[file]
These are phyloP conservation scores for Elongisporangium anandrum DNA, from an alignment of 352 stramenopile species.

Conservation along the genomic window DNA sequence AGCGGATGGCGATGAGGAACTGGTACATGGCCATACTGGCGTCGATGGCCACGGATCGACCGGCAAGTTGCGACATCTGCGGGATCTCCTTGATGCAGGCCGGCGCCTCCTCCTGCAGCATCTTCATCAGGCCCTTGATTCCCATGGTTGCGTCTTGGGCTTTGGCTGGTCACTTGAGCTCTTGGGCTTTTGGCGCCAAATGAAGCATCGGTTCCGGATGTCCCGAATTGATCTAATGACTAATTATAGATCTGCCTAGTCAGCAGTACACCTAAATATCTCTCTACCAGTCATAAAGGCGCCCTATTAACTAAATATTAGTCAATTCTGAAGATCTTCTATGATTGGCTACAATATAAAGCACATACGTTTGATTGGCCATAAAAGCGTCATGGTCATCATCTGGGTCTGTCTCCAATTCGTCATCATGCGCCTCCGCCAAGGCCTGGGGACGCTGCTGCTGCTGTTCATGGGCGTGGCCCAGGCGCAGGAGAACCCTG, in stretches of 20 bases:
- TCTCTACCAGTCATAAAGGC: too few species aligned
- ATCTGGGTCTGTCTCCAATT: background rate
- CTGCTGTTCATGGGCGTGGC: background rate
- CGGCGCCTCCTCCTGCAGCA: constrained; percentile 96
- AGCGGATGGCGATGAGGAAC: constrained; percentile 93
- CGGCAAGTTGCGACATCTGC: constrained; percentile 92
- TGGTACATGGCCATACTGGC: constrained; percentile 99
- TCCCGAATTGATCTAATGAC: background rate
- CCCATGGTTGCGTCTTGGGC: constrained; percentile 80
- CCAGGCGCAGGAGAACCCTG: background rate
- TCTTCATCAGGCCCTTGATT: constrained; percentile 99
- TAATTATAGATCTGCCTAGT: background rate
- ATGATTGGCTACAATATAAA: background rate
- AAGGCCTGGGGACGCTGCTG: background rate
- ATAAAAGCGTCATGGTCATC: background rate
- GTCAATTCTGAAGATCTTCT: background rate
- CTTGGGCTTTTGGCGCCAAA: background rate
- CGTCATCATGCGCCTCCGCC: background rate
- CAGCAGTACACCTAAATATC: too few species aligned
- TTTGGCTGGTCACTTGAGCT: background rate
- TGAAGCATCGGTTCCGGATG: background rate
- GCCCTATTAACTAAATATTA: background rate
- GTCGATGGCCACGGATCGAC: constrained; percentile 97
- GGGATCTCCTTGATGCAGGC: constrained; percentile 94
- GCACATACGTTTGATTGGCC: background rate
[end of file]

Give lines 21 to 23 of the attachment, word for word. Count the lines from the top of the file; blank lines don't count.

- CAGCAGTACACCTAAATATC: too few species aligned
- TTTGGCTGGTCACTTGAGCT: background rate
- TGAAGCATCGGTTCCGGATG: background rate